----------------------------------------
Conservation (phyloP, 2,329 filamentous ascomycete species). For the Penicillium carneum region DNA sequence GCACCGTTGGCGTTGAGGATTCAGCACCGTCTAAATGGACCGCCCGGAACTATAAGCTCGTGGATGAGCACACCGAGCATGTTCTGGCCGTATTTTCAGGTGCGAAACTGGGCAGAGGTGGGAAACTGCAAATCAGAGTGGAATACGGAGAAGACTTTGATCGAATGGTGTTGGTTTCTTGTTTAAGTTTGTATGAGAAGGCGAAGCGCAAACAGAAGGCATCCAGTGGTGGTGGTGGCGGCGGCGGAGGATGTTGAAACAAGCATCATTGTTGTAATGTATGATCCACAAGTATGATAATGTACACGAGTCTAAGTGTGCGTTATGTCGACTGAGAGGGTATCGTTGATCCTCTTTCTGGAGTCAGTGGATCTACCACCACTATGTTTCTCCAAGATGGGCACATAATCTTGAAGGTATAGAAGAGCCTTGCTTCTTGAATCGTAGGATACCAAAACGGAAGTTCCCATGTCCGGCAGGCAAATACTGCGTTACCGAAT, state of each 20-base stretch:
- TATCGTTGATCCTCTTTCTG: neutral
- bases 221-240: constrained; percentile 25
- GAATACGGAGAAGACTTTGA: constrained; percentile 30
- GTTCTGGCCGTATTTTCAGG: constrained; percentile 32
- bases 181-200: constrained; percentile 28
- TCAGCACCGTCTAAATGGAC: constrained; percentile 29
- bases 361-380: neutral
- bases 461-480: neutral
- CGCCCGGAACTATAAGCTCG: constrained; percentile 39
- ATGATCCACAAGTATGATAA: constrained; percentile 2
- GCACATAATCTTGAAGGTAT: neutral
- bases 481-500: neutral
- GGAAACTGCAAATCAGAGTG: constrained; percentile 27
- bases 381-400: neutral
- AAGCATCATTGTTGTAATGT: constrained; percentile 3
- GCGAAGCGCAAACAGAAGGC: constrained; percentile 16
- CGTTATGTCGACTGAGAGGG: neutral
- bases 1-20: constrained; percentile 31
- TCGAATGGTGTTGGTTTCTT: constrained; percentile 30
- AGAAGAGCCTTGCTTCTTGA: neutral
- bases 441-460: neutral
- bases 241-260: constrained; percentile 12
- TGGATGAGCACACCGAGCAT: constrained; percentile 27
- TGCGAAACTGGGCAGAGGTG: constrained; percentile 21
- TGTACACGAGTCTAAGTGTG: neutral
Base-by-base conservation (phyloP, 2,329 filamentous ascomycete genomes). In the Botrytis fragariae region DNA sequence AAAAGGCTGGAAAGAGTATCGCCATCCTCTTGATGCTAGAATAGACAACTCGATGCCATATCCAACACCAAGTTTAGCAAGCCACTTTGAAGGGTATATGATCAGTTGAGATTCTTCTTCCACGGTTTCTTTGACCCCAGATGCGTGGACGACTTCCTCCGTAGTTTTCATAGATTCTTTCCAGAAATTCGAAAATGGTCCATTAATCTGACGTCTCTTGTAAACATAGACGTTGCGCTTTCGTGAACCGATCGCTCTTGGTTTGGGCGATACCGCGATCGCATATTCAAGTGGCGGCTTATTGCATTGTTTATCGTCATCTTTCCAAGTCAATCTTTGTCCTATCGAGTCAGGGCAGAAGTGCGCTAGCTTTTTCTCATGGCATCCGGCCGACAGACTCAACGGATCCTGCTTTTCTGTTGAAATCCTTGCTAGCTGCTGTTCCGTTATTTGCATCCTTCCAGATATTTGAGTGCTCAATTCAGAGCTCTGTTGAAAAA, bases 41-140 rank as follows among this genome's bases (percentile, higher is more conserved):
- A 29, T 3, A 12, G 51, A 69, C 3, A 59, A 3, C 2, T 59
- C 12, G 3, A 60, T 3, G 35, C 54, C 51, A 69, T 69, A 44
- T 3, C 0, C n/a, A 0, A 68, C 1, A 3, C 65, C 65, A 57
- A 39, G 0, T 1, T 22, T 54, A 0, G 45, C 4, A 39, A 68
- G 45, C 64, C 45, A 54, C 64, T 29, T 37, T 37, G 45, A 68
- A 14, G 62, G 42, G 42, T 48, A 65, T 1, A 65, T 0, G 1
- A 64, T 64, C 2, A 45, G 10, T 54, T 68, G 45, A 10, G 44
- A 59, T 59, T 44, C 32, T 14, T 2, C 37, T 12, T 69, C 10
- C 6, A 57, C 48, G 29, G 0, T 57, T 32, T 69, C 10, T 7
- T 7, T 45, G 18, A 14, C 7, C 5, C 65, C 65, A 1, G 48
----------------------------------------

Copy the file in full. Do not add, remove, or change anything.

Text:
Conservation (phyloP, 2,329 filamentous ascomycete species). For the Penicillium carneum region DNA sequence GCACCGTTGGCGTTGAGGATTCAGCACCGTCTAAATGGACCGCCCGGAACTATAAGCTCGTGGATGAGCACACCGAGCATGTTCTGGCCGTATTTTCAGGTGCGAAACTGGGCAGAGGTGGGAAACTGCAAATCAGAGTGGAATACGGAGAAGACTTTGATCGAATGGTGTTGGTTTCTTGTTTAAGTTTGTATGAGAAGGCGAAGCGCAAACAGAAGGCATCCAGTGGTGGTGGTGGCGGCGGCGGAGGATGTTGAAACAAGCATCATTGTTGTAATGTATGATCCACAAGTATGATAATGTACACGAGTCTAAGTGTGCGTTATGTCGACTGAGAGGGTATCGTTGATCCTCTTTCTGGAGTCAGTGGATCTACCACCACTATGTTTCTCCAAGATGGGCACATAATCTTGAAGGTATAGAAGAGCCTTGCTTCTTGAATCGTAGGATACCAAAACGGAAGTTCCCATGTCCGGCAGGCAAATACTGCGTTACCGAAT, state of each 20-base stretch:
- TATCGTTGATCCTCTTTCTG: neutral
- bases 221-240: constrained; percentile 25
- GAATACGGAGAAGACTTTGA: constrained; percentile 30
- GTTCTGGCCGTATTTTCAGG: constrained; percentile 32
- bases 181-200: constrained; percentile 28
- TCAGCACCGTCTAAATGGAC: constrained; percentile 29
- bases 361-380: neutral
- bases 461-480: neutral
- CGCCCGGAACTATAAGCTCG: constrained; percentile 39
- ATGATCCACAAGTATGATAA: constrained; percentile 2
- GCACATAATCTTGAAGGTAT: neutral
- bases 481-500: neutral
- GGAAACTGCAAATCAGAGTG: constrained; percentile 27
- bases 381-400: neutral
- AAGCATCATTGTTGTAATGT: constrained; percentile 3
- GCGAAGCGCAAACAGAAGGC: constrained; percentile 16
- CGTTATGTCGACTGAGAGGG: neutral
- bases 1-20: constrained; percentile 31
- TCGAATGGTGTTGGTTTCTT: constrained; percentile 30
- AGAAGAGCCTTGCTTCTTGA: neutral
- bases 441-460: neutral
- bases 241-260: constrained; percentile 12
- TGGATGAGCACACCGAGCAT: constrained; percentile 27
- TGCGAAACTGGGCAGAGGTG: constrained; percentile 21
- TGTACACGAGTCTAAGTGTG: neutral
Base-by-base conservation (phyloP, 2,329 filamentous ascomycete genomes). In the Botrytis fragariae region DNA sequence AAAAGGCTGGAAAGAGTATCGCCATCCTCTTGATGCTAGAATAGACAACTCGATGCCATATCCAACACCAAGTTTAGCAAGCCACTTTGAAGGGTATATGATCAGTTGAGATTCTTCTTCCACGGTTTCTTTGACCCCAGATGCGTGGACGACTTCCTCCGTAGTTTTCATAGATTCTTTCCAGAAATTCGAAAATGGTCCATTAATCTGACGTCTCTTGTAAACATAGACGTTGCGCTTTCGTGAACCGATCGCTCTTGGTTTGGGCGATACCGCGATCGCATATTCAAGTGGCGGCTTATTGCATTGTTTATCGTCATCTTTCCAAGTCAATCTTTGTCCTATCGAGTCAGGGCAGAAGTGCGCTAGCTTTTTCTCATGGCATCCGGCCGACAGACTCAACGGATCCTGCTTTTCTGTTGAAATCCTTGCTAGCTGCTGTTCCGTTATTTGCATCCTTCCAGATATTTGAGTGCTCAATTCAGAGCTCTGTTGAAAAA, bases 41-140 rank as follows among this genome's bases (percentile, higher is more conserved):
- A 29, T 3, A 12, G 51, A 69, C 3, A 59, A 3, C 2, T 59
- C 12, G 3, A 60, T 3, G 35, C 54, C 51, A 69, T 69, A 44
- T 3, C 0, C n/a, A 0, A 68, C 1, A 3, C 65, C 65, A 57
- A 39, G 0, T 1, T 22, T 54, A 0, G 45, C 4, A 39, A 68
- G 45, C 64, C 45, A 54, C 64, T 29, T 37, T 37, G 45, A 68
- A 14, G 62, G 42, G 42, T 48, A 65, T 1, A 65, T 0, G 1
- A 64, T 64, C 2, A 45, G 10, T 54, T 68, G 45, A 10, G 44
- A 59, T 59, T 44, C 32, T 14, T 2, C 37, T 12, T 69, C 10
- C 6, A 57, C 48, G 29, G 0, T 57, T 32, T 69, C 10, T 7
- T 7, T 45, G 18, A 14, C 7, C 5, C 65, C 65, A 1, G 48